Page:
The American Academy of Pediatrics is rethinking its kids screen time advice in the age of tablets and smartphones, suggesting it is time to update the advice of discouraging screen time for kids under 2 and limiting it to two hours a day for 2-plus.
In an article for the most recent issue of AAP News, "Beyond ‘turn it off’: How to Advise Families on Media Use", a trio of doctors who chaired relevant AAP groups and committees dealing with children and the media said that policy statements like the AAP's 2011 children's media use advice had lagged the pace of digital innovation.
In a world where “screen time” is becoming simply “time,” our policies must evolve or become obsolete. The public needs to know that the Academy’s advice is science-driven, not based merely on the precautionary principle.
Among key takeaways from a May symposium on the issue of growing up in a digital world (formal recommendations to follow) are: 1) media is essentially another environment, with children doing the same things they have always done—talking, playing—only virtually, and that like any environment, it can have positive and negative effects; 2) family participation with media "facilitates social interactions and learning"; 3) the quality of the content is more important than how much time is spent with the media or where it is viewed; 4) set reasonable limits; 5) it is OK for teens to be online because that is where relationships "integral to adolescent development" are now forming; 6) create tech-free zones, particularly at mealtimes.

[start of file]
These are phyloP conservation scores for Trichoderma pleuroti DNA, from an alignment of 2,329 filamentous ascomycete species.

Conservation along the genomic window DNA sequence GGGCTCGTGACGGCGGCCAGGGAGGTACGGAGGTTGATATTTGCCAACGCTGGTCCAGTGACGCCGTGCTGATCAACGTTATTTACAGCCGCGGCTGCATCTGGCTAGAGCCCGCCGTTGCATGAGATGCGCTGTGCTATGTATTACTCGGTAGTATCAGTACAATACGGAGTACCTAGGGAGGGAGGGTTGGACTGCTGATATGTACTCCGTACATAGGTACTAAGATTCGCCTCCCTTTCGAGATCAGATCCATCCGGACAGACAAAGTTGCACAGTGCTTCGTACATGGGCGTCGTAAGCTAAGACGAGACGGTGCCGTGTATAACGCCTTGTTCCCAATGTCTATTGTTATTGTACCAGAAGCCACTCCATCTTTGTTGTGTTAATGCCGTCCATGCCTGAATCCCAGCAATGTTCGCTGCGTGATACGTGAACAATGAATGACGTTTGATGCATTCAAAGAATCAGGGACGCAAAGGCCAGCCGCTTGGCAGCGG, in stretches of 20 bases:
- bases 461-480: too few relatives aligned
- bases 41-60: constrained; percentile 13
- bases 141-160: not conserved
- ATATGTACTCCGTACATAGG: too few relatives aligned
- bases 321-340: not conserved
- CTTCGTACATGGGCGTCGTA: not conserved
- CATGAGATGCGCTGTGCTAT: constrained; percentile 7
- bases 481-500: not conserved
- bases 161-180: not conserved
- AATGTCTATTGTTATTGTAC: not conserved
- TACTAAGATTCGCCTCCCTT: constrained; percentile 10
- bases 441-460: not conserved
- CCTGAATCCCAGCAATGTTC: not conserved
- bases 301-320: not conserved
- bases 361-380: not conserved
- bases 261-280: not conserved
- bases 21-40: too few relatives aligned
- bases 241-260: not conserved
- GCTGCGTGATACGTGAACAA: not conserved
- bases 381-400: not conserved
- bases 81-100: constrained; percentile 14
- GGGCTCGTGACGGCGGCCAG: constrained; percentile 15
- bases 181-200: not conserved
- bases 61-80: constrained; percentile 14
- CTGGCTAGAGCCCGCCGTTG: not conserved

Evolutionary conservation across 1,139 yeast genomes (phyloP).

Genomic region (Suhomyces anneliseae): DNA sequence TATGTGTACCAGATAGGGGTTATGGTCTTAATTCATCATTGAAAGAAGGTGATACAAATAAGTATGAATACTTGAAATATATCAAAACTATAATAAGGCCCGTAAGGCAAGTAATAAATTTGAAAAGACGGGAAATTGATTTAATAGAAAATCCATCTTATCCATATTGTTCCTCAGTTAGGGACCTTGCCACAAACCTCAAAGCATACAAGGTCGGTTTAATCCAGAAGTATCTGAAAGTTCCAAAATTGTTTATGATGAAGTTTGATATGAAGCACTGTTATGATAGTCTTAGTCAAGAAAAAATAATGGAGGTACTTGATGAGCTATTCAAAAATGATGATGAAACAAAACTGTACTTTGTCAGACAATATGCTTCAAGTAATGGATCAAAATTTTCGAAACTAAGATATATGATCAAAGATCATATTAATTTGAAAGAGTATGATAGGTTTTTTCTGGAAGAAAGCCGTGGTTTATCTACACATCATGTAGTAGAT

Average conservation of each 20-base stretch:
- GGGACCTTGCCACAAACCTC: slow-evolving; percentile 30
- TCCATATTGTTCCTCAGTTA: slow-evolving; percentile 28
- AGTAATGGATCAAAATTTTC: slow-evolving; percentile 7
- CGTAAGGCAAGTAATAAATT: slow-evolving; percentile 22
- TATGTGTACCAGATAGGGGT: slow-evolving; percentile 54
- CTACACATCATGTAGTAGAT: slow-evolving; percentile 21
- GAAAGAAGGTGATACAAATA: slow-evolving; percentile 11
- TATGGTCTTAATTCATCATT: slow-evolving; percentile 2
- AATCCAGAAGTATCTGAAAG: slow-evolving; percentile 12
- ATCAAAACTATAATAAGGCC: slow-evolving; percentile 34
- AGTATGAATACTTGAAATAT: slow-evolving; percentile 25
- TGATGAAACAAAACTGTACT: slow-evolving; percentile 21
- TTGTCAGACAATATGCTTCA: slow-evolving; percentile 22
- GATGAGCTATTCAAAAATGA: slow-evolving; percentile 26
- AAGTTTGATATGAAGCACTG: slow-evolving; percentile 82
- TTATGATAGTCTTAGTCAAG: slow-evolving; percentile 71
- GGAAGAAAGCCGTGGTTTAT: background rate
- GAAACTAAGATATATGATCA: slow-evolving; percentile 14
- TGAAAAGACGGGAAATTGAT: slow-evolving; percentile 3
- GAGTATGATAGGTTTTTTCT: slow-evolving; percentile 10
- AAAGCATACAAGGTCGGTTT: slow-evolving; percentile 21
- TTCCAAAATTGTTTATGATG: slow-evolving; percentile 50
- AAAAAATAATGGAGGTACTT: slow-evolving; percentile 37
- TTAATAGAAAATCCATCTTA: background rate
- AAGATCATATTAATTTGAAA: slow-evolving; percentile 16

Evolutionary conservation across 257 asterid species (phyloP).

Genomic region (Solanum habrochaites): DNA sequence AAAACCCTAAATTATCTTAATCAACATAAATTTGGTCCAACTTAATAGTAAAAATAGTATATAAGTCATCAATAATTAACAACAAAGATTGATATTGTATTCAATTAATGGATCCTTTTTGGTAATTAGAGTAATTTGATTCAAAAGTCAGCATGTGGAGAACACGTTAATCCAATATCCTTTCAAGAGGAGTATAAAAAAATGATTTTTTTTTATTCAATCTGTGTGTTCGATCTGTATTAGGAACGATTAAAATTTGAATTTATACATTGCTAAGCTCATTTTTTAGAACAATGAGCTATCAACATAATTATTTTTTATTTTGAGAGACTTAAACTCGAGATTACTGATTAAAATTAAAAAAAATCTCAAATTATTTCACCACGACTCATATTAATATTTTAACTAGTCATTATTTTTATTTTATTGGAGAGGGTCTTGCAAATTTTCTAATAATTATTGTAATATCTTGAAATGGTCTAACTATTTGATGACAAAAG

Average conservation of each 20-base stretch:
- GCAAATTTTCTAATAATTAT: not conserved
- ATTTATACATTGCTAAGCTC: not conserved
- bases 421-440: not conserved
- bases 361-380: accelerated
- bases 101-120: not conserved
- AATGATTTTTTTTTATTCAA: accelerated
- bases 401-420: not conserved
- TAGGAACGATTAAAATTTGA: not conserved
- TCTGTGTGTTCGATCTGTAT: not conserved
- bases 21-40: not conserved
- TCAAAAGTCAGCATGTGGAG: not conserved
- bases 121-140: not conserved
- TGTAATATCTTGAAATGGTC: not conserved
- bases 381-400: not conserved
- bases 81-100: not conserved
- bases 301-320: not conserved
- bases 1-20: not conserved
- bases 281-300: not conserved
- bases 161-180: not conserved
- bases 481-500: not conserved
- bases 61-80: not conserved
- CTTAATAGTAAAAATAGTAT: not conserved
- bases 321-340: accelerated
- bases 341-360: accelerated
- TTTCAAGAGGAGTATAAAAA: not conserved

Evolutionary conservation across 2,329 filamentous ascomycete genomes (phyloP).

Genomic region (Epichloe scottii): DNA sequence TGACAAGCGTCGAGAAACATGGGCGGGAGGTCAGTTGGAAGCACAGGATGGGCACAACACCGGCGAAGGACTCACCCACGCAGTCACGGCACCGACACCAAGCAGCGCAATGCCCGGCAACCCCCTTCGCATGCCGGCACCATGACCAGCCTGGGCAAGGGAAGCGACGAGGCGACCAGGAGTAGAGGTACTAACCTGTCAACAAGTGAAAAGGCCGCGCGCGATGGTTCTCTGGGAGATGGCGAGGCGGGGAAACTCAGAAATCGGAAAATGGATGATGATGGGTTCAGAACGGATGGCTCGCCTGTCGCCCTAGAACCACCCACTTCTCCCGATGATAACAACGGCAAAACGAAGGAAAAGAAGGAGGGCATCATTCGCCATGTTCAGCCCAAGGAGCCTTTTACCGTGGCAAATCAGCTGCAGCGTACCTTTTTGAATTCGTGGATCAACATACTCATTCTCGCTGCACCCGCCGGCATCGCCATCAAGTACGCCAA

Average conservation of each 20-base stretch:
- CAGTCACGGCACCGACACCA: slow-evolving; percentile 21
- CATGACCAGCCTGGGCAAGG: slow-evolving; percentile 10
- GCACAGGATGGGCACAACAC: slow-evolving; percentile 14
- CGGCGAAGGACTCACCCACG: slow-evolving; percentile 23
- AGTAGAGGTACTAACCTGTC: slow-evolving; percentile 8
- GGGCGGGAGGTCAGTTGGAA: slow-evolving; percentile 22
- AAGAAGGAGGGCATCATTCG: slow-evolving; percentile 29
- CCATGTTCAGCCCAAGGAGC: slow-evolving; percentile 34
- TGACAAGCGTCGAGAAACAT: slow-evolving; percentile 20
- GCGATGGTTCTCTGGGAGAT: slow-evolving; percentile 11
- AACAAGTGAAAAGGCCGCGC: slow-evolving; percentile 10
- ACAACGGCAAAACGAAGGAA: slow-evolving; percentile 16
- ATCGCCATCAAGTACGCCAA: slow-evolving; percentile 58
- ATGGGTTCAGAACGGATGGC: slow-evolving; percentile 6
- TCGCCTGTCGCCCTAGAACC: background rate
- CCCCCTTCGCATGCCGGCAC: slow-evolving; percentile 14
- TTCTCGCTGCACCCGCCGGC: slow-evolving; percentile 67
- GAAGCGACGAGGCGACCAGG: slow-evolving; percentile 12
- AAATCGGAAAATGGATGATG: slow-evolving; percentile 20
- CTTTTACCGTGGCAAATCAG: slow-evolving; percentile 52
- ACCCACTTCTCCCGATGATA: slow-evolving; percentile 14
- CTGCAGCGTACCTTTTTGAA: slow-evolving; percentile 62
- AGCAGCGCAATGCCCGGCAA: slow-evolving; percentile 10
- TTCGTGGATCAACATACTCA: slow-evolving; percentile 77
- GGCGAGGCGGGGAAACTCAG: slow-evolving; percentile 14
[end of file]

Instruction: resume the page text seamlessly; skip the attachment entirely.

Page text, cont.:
The report was written by Dr. Ari Brown, chair of the AAP Children, Adolescents and Media Leadership Work Group; Dr. Donald L. Shifrin, chair of the Growing Up Digital: Media Research Symposium Planning Group; and Dr. David L. Hill, chair of the AAP Council on Communications and Media Executive Committee.
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